Martyn Turner was born on 24 June 1948 in Wanstead, Essex, the son of Ernest Turner, a general dealer. He attended Bancroft's School, Woodford Green, and from 1967 to 1971 was at The Queen's University, Belfast. In 1970 Turner was involved with Tom Haddon, a law lecturer at Queen's University, in setting up the independent political magazine Fortnight.
A self-taught artist, Turner's first published cartoons appeared in June 1971 in The Irish Times and Belfast Sunday News. He was subsequently political cartoonist on the Belfast Sunday News from 1971 to 1974, and was also editor of Fortnight magazine from 1972 to 1976. In 1975 he was winner of the Hibernia Press Award for writing and cartooning. Since 1976 Turner has been political cartoonist on the Irish Times, from where his cartoons are reprinted weekly in the Belfast Telegraph and syndicated by the Cartoonists' and Writers' Syndicate, New York. He has also contributed to the Guardian and various foreign journals and has written occasional columns for the Irish Times, Christian Science Monitor, The Australian and the Belfast Telegraph.
In 1995 Turner was named Commentator of the Year in the Irish Media Awards, and was described by The Times as a cartoonist "whose political sketches in the Irish Times influence thinking on both sides of the border." In 1996 Turner described himself as "a non-unionist, non-nationalist, non-violent non-entity,"and argued "that the majority of people in Northern Ireland don't care about politics": "They are interested in jobs and secure homes. They vote along tribal lines but that does not mean they devote their entire lives to pursuing those goals." However, Sinn Fein still wrote to Turner accusing him of criticising the IRA more than the loyalists, and criticising him for allowing the Northern Ireland Office to use one of his cartoons showing Gerry Adams at a chess board, repeatedly shouting "Your Move." Turner told them "to grow up."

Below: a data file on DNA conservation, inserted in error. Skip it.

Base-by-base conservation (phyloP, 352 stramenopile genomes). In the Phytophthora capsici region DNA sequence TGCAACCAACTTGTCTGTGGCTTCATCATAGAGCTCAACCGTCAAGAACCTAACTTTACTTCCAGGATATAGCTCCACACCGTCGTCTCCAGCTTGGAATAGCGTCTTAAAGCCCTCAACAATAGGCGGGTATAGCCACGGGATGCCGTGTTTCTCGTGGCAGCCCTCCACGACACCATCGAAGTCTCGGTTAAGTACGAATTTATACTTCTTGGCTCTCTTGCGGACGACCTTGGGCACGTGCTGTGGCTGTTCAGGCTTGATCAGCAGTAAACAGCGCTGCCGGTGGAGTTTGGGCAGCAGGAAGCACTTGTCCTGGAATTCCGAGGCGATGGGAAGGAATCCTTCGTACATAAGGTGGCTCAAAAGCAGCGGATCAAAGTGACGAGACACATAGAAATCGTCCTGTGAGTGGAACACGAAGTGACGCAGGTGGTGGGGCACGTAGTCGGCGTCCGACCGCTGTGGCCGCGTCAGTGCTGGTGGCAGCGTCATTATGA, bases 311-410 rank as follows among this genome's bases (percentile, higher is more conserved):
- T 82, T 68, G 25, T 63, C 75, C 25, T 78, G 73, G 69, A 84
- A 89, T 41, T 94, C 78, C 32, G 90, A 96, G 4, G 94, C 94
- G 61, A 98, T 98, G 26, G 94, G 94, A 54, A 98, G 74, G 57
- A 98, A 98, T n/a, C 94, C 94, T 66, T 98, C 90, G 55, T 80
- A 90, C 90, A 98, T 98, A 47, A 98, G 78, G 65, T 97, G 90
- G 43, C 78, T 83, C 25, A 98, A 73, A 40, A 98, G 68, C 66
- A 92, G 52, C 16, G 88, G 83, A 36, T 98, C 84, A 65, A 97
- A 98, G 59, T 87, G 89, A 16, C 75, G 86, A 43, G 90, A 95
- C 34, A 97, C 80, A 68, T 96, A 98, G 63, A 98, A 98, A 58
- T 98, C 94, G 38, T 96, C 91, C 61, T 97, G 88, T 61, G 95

In 1998 Turner was awarded an Honorary Doctorate from the University of Ulster for his work "as a gifted and influential cartoonist", but his work has continued to attract criticism as well as widespread praise. In the aftermath of the terrorist attacks on New York and Washington in September 2001, both Turner and Tom Halliday had cartoons rejected by The Scotsman as too critical of America. In 2002 Turner was named European Political Cartoonist of the Year at the 30th Italian Festival of Satire, but in 2004 Michael Ross criticised his lack of "any apparent political philosophy", as a result of which "his work has tended towards the reductive and personal, treating his objects of hostility as singular and evil rather than as expressions of larger systems of values."
From 1996 to 1998 Turner was political cartoonist of the London Express and Sunday Express, and in 2000 Turner also provided cartoons for the London Independent. He works in brush and ink and uses acrylic and gouache for colour cartoons. Turner cites his influences as being Hewison, Emmwood and Searle.
- Paul Johnson "Ulster's mouthpiece for all: Focus on the political magazine 'Fortnight'," The Guardian, 7 January 1985.
- Nicholas Watt "Sinn Fein accuses cartoonist of 'cruelty' to Adams", The Times, 2 January 1996.
- Peter Lennon "Who's Calling the Toon?", The Guardian, 4 January 1996, p.T12.
- Mark Bryant Dictionary of Twentieth-Century British Cartoonists and Caricaturists (Ashgate, Aldershot, 2000), pp.228-9.
- Martin Rowson "Drawing on Sentiment," Evening Standard, 28 November 2001, p.57.
- Michael Ross "Even at its best, Turner's work was lacking the savage indignation required", Sunday Times, 26 September 2004, p.12.
58 uncatalogued originals [MT0001 - 0058]